Sunday, March 3, 2013

Full Moon Poetry Society News - Feb 2013

Full Moon Poetry Society News

Our December Selections concludes our collection of poems 2012. 

February 22nd, 2013. Full Moon Poetry Society is beginning its sixth year. This winter, we are  making a few changes, and we think you’ll like them, or at least, be intrigued. We are.
We accept submissions at all times. Whenever you feel the urge to submit, do.  Instead of selecting five poems monthly, we will select however few or many poems really please us. We will be posting our Selected Poems quarterly, not monthly. Our next chapbook, The Full Moon Poetry Society Selected Poems of 2012, will be available this summer, in electronic, rather than printed, form.
The actual full moon, that shiny rock in the sky, is a great rallying point, a symbol of awareness and of our group, but that doesn’t mean we want poems about it. We don’t. No poems about the moon, please. This time we really mean it!
What we are looking for is poetry that shows heightened awareness. Free verse and traditional forms are both welcome. Length, less than five hundred words.
Consider the spirit of “show, don’t tell.” We seek poems from Zen, and other Buddhist, practitioners. But we prefer poems to show the trials and fruits and whimsy of practice, rather than tell about them in specifically Buddhist terms.
And yes. . . there is a full moon coming on the 25th. . . there’s that rallying point! 

join our conversation at Full Moon Poetry Society under Groups at as well as on Facebook.

December 2012 Selected Poems #'s 1 & 2

leaves fall
the river reappears
there all the time
              --Patrick Mizelle

Example Case

Regret without wishing it otherwise, here’s an example.

Let’s say, for argument’s sake, that you’re involved in the break-up, and
Let’s say that you determine that driving into the rice lands due West,
Even though the sun is below the Coast Range, is a good idea.
And so you do, and it is, and soon you’re strolling about on an irrigation road,
Alone except for hundreds of water fowl and their distant calls that
Stretch to the color of the sky, that in this bless-my-soul clear day, now
Hums an avocado hue, swear to god, and - of course -
Reflects in the flooded fields, in places the water and sky light nearly touching, equally bright.
And the moon is up and the birds are on wing,
And your heart is brimming – another field flooded with light.
So let’s say this is happening and you realize that the person you must leave,
First showed you that we all
Live in one vast heartland of the World - our native home.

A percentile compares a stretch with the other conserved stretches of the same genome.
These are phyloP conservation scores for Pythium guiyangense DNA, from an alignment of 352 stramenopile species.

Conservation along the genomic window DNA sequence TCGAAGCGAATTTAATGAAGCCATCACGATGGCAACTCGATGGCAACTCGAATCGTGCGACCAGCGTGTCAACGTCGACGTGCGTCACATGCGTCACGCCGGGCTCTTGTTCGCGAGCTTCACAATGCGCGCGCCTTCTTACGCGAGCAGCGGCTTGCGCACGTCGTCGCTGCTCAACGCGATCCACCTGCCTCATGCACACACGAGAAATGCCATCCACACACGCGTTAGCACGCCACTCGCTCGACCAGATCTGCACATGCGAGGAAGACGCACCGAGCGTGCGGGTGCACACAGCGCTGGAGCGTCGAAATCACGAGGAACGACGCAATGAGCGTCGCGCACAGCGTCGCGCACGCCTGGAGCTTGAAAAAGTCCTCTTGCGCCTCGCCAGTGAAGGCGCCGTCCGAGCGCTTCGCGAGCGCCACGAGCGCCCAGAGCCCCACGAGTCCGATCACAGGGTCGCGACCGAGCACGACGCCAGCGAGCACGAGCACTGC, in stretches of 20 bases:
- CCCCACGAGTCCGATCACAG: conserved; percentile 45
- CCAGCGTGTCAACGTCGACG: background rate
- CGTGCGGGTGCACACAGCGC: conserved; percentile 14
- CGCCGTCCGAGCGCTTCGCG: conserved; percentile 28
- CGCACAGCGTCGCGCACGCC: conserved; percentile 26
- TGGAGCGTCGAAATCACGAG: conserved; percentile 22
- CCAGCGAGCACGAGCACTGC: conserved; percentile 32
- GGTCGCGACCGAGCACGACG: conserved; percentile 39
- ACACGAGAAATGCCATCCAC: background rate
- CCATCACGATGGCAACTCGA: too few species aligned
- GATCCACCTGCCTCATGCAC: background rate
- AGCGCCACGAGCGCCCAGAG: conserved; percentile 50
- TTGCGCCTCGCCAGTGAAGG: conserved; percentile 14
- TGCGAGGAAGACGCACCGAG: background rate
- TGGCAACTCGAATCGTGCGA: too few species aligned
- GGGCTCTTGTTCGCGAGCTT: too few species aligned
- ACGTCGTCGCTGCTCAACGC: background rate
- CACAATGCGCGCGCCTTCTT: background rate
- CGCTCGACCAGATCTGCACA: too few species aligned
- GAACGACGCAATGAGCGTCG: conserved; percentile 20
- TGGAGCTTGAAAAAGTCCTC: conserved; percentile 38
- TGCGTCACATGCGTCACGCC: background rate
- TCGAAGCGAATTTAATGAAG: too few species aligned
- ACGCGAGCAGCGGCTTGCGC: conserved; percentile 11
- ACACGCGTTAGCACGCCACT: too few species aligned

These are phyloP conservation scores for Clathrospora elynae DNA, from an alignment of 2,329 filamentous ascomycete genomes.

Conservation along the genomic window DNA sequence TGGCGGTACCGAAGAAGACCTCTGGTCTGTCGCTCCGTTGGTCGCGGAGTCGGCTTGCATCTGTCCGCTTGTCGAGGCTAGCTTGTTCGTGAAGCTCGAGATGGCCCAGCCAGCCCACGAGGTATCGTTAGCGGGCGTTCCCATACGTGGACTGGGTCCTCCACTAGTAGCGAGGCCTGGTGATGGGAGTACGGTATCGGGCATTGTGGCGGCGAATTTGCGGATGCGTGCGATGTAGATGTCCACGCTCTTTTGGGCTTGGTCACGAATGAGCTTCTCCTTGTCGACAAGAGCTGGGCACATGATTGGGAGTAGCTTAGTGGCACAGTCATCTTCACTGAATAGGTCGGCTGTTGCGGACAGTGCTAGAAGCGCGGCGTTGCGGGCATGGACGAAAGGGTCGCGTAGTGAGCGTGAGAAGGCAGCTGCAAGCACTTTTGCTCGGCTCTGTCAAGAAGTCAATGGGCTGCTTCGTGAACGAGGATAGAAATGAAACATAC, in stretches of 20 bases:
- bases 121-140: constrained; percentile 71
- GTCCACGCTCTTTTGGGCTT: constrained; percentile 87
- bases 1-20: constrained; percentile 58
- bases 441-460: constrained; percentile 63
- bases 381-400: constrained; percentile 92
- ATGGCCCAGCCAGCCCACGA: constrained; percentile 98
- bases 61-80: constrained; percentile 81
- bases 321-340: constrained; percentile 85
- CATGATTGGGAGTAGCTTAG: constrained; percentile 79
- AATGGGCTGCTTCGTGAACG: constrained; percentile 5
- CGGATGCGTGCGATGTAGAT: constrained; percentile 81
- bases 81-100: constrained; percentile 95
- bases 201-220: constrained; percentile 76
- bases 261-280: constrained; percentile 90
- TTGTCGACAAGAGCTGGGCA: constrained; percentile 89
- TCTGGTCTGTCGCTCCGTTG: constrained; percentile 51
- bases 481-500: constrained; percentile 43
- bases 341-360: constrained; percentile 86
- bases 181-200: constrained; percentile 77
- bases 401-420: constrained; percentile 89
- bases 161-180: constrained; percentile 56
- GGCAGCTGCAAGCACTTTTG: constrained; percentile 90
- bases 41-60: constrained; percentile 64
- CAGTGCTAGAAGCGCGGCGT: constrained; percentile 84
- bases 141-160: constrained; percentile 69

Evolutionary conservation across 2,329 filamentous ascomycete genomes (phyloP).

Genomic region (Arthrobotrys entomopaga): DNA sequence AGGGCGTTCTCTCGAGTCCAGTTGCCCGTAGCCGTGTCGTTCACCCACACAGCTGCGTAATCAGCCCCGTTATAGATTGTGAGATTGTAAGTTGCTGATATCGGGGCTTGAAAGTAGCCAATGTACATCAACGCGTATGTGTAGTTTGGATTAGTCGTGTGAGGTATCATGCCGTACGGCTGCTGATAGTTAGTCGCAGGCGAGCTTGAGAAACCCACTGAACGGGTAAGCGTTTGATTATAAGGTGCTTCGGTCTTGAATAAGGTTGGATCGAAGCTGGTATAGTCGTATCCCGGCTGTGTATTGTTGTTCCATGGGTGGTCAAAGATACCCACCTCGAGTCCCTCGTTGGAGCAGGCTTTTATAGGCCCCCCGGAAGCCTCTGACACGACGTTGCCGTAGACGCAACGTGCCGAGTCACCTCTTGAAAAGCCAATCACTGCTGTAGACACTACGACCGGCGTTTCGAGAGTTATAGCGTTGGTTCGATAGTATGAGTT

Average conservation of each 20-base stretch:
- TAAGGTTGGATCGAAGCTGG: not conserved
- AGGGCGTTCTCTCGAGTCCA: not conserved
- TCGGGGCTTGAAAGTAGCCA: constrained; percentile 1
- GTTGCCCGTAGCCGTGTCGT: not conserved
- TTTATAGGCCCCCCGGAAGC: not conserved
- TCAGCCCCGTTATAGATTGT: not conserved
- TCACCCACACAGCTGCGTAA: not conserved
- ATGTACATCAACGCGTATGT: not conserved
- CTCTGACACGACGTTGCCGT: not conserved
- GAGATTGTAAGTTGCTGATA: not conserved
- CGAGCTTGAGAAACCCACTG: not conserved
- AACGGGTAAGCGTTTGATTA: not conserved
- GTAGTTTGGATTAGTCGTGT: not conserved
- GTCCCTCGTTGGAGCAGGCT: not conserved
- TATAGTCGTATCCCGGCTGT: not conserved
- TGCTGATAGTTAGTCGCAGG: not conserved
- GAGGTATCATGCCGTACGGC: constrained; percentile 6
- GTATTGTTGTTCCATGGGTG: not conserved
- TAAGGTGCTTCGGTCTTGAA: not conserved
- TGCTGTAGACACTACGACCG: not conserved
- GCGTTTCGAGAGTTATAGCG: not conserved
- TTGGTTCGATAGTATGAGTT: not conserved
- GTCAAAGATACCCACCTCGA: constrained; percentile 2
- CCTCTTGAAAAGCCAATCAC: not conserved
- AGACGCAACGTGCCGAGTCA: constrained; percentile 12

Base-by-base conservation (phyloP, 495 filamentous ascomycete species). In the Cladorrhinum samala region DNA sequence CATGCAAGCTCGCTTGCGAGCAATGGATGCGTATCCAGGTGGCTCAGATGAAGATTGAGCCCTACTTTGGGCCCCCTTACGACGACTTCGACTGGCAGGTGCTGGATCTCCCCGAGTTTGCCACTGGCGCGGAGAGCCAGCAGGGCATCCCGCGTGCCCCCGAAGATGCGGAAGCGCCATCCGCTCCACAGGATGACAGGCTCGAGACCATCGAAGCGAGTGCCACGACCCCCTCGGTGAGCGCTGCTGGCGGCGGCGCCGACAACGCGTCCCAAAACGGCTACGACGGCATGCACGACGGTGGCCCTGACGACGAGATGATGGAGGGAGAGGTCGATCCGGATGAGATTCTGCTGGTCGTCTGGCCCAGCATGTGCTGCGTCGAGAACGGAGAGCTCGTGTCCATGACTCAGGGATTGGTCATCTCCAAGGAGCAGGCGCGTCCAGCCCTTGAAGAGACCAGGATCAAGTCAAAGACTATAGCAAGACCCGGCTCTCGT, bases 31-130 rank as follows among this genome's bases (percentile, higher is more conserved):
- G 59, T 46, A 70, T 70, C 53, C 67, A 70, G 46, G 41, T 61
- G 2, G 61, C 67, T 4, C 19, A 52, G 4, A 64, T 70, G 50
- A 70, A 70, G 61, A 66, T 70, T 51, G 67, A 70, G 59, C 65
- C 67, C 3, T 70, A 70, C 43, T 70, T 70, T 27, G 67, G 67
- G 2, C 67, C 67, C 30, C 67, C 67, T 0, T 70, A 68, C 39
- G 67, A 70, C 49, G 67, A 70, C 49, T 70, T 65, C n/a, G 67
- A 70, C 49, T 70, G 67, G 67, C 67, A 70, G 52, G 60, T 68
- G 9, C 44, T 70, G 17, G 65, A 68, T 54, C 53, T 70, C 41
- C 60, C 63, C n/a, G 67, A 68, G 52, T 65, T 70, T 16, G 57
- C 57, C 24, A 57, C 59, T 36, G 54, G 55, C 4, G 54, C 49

The feeling that you might be having right then,
Might be an example of regret without wishing it otherwise.
I’ve learned from science instruction it’s best to provide an example case.

--Chris Gaffney

December 2012 Selected Poem #3

                                    Sleeping Under a Desk with Dog

In my mind’s eye, this night is the brightest
of the month; the full moon reflects the sun
and silvery shadow would normally calm the
quiet wood, allowing me to voyeur the nocturnal
happenings of animals normally only heard,
unseen; bear, coyote, owl.
In my mind’s eye, I hear the calm moon
light the sky in the night’s quiet.
Tonight, the moon is a tertiary
influence to the tumult around. We can see
nothing - nothing but the protected candlelight -
candlelight that penetrates the
forest about
as well as the full moon.
Mother Nature trumps herself; we hear the
tumult of wind, the cracking of trees, windows
battered by lateral rain. Sandy blots out stars,
moon, creates her own night, her own nightmare
-- suggesting destruction with loud crashes barely
penetrating past the wind’s voice.
Sandy, Sandy, insists on upstaging coyotes and
owls. In the dark of her night, she rearranges
trees, stripping the fall of color, felling transformers
relegating us to
days of darkness,
of imagination. It would be easy to give in to small
girl’s fears - dead branches against dark window.
The moon beyond watches in passive silence. It
is only by faith that I know it’s there.
In the clearing day, when gray gives way to color,
and wind has claimed its victim trees, we walk
inspecting her work. She has kindly felled a 2’
diameter tree, laying it precisely parallel to the
drive; a fresh cache of firewood for the coming
winter. A car hood from an unknown car
stands as

--Stacey Knapp